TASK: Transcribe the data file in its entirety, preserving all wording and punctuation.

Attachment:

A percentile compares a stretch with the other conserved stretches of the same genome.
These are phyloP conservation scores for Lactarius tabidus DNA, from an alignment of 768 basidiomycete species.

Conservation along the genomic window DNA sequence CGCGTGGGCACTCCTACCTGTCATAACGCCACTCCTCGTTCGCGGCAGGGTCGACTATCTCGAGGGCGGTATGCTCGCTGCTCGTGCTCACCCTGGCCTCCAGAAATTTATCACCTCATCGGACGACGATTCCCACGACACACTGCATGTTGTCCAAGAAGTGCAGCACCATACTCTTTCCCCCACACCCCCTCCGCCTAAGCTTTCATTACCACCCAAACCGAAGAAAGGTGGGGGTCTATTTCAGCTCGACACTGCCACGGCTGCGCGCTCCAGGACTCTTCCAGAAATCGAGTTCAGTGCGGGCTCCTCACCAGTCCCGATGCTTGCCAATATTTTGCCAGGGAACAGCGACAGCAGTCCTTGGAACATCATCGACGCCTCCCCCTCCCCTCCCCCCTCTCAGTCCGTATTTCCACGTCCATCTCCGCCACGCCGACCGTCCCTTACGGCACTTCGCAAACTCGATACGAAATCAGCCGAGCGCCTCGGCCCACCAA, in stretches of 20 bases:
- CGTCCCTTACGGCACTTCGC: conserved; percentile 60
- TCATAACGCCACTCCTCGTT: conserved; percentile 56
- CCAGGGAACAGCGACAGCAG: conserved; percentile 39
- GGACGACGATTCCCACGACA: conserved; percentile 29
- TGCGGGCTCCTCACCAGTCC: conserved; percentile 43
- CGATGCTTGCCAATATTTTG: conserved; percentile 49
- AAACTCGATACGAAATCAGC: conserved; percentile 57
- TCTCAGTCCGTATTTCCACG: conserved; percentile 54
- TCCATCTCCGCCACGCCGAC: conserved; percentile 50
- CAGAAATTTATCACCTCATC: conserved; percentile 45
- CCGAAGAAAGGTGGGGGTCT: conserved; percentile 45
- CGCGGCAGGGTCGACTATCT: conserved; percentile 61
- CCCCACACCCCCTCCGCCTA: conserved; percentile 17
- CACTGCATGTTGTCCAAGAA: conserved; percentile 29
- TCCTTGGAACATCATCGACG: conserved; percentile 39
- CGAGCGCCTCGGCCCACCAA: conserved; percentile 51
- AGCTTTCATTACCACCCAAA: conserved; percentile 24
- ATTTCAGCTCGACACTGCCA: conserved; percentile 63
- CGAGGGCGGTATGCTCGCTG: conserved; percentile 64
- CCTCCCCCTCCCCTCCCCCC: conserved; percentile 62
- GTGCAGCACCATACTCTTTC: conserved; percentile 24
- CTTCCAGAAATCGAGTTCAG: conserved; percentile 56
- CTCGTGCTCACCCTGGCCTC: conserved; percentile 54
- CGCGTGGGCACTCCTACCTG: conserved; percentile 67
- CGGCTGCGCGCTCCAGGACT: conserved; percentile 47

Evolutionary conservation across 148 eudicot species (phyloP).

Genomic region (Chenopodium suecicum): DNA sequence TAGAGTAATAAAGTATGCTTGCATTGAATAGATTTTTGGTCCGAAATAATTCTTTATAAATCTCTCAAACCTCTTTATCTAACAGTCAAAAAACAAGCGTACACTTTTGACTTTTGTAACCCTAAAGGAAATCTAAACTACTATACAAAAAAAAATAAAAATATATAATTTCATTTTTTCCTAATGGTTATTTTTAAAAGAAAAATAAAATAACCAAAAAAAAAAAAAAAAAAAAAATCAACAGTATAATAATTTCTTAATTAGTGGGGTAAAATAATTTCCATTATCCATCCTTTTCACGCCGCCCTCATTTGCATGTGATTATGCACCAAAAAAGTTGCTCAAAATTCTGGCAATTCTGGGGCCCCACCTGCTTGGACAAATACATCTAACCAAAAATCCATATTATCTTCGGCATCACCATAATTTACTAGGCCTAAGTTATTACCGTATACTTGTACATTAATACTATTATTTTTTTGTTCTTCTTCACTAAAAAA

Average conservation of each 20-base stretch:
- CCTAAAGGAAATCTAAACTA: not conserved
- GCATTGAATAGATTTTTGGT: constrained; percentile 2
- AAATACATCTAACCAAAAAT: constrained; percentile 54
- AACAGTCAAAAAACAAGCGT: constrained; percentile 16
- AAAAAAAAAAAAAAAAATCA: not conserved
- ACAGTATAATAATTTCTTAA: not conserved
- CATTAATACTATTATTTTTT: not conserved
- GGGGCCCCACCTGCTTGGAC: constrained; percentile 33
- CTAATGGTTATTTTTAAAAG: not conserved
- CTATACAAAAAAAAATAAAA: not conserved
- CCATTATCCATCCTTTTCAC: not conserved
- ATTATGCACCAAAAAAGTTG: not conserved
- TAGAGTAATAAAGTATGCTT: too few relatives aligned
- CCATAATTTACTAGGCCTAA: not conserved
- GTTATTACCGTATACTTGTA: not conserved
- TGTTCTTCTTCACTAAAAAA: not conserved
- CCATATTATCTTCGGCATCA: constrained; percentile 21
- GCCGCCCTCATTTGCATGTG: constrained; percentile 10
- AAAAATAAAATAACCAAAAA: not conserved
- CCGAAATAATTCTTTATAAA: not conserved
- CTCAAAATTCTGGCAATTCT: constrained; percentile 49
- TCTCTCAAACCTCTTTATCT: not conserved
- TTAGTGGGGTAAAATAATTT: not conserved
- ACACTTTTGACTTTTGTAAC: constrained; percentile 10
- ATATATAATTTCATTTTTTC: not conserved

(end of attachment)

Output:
A percentile compares a stretch with the other conserved stretches of the same genome.
These are phyloP conservation scores for Lactarius tabidus DNA, from an alignment of 768 basidiomycete species.

Conservation along the genomic window DNA sequence CGCGTGGGCACTCCTACCTGTCATAACGCCACTCCTCGTTCGCGGCAGGGTCGACTATCTCGAGGGCGGTATGCTCGCTGCTCGTGCTCACCCTGGCCTCCAGAAATTTATCACCTCATCGGACGACGATTCCCACGACACACTGCATGTTGTCCAAGAAGTGCAGCACCATACTCTTTCCCCCACACCCCCTCCGCCTAAGCTTTCATTACCACCCAAACCGAAGAAAGGTGGGGGTCTATTTCAGCTCGACACTGCCACGGCTGCGCGCTCCAGGACTCTTCCAGAAATCGAGTTCAGTGCGGGCTCCTCACCAGTCCCGATGCTTGCCAATATTTTGCCAGGGAACAGCGACAGCAGTCCTTGGAACATCATCGACGCCTCCCCCTCCCCTCCCCCCTCTCAGTCCGTATTTCCACGTCCATCTCCGCCACGCCGACCGTCCCTTACGGCACTTCGCAAACTCGATACGAAATCAGCCGAGCGCCTCGGCCCACCAA, in stretches of 20 bases:
- CGTCCCTTACGGCACTTCGC: conserved; percentile 60
- TCATAACGCCACTCCTCGTT: conserved; percentile 56
- CCAGGGAACAGCGACAGCAG: conserved; percentile 39
- GGACGACGATTCCCACGACA: conserved; percentile 29
- TGCGGGCTCCTCACCAGTCC: conserved; percentile 43
- CGATGCTTGCCAATATTTTG: conserved; percentile 49
- AAACTCGATACGAAATCAGC: conserved; percentile 57
- TCTCAGTCCGTATTTCCACG: conserved; percentile 54
- TCCATCTCCGCCACGCCGAC: conserved; percentile 50
- CAGAAATTTATCACCTCATC: conserved; percentile 45
- CCGAAGAAAGGTGGGGGTCT: conserved; percentile 45
- CGCGGCAGGGTCGACTATCT: conserved; percentile 61
- CCCCACACCCCCTCCGCCTA: conserved; percentile 17
- CACTGCATGTTGTCCAAGAA: conserved; percentile 29
- TCCTTGGAACATCATCGACG: conserved; percentile 39
- CGAGCGCCTCGGCCCACCAA: conserved; percentile 51
- AGCTTTCATTACCACCCAAA: conserved; percentile 24
- ATTTCAGCTCGACACTGCCA: conserved; percentile 63
- CGAGGGCGGTATGCTCGCTG: conserved; percentile 64
- CCTCCCCCTCCCCTCCCCCC: conserved; percentile 62
- GTGCAGCACCATACTCTTTC: conserved; percentile 24
- CTTCCAGAAATCGAGTTCAG: conserved; percentile 56
- CTCGTGCTCACCCTGGCCTC: conserved; percentile 54
- CGCGTGGGCACTCCTACCTG: conserved; percentile 67
- CGGCTGCGCGCTCCAGGACT: conserved; percentile 47

Evolutionary conservation across 148 eudicot species (phyloP).

Genomic region (Chenopodium suecicum): DNA sequence TAGAGTAATAAAGTATGCTTGCATTGAATAGATTTTTGGTCCGAAATAATTCTTTATAAATCTCTCAAACCTCTTTATCTAACAGTCAAAAAACAAGCGTACACTTTTGACTTTTGTAACCCTAAAGGAAATCTAAACTACTATACAAAAAAAAATAAAAATATATAATTTCATTTTTTCCTAATGGTTATTTTTAAAAGAAAAATAAAATAACCAAAAAAAAAAAAAAAAAAAAAATCAACAGTATAATAATTTCTTAATTAGTGGGGTAAAATAATTTCCATTATCCATCCTTTTCACGCCGCCCTCATTTGCATGTGATTATGCACCAAAAAAGTTGCTCAAAATTCTGGCAATTCTGGGGCCCCACCTGCTTGGACAAATACATCTAACCAAAAATCCATATTATCTTCGGCATCACCATAATTTACTAGGCCTAAGTTATTACCGTATACTTGTACATTAATACTATTATTTTTTTGTTCTTCTTCACTAAAAAA

Average conservation of each 20-base stretch:
- CCTAAAGGAAATCTAAACTA: not conserved
- GCATTGAATAGATTTTTGGT: constrained; percentile 2
- AAATACATCTAACCAAAAAT: constrained; percentile 54
- AACAGTCAAAAAACAAGCGT: constrained; percentile 16
- AAAAAAAAAAAAAAAAATCA: not conserved
- ACAGTATAATAATTTCTTAA: not conserved
- CATTAATACTATTATTTTTT: not conserved
- GGGGCCCCACCTGCTTGGAC: constrained; percentile 33
- CTAATGGTTATTTTTAAAAG: not conserved
- CTATACAAAAAAAAATAAAA: not conserved
- CCATTATCCATCCTTTTCAC: not conserved
- ATTATGCACCAAAAAAGTTG: not conserved
- TAGAGTAATAAAGTATGCTT: too few relatives aligned
- CCATAATTTACTAGGCCTAA: not conserved
- GTTATTACCGTATACTTGTA: not conserved
- TGTTCTTCTTCACTAAAAAA: not conserved
- CCATATTATCTTCGGCATCA: constrained; percentile 21
- GCCGCCCTCATTTGCATGTG: constrained; percentile 10
- AAAAATAAAATAACCAAAAA: not conserved
- CCGAAATAATTCTTTATAAA: not conserved
- CTCAAAATTCTGGCAATTCT: constrained; percentile 49
- TCTCTCAAACCTCTTTATCT: not conserved
- TTAGTGGGGTAAAATAATTT: not conserved
- ACACTTTTGACTTTTGTAAC: constrained; percentile 10
- ATATATAATTTCATTTTTTC: not conserved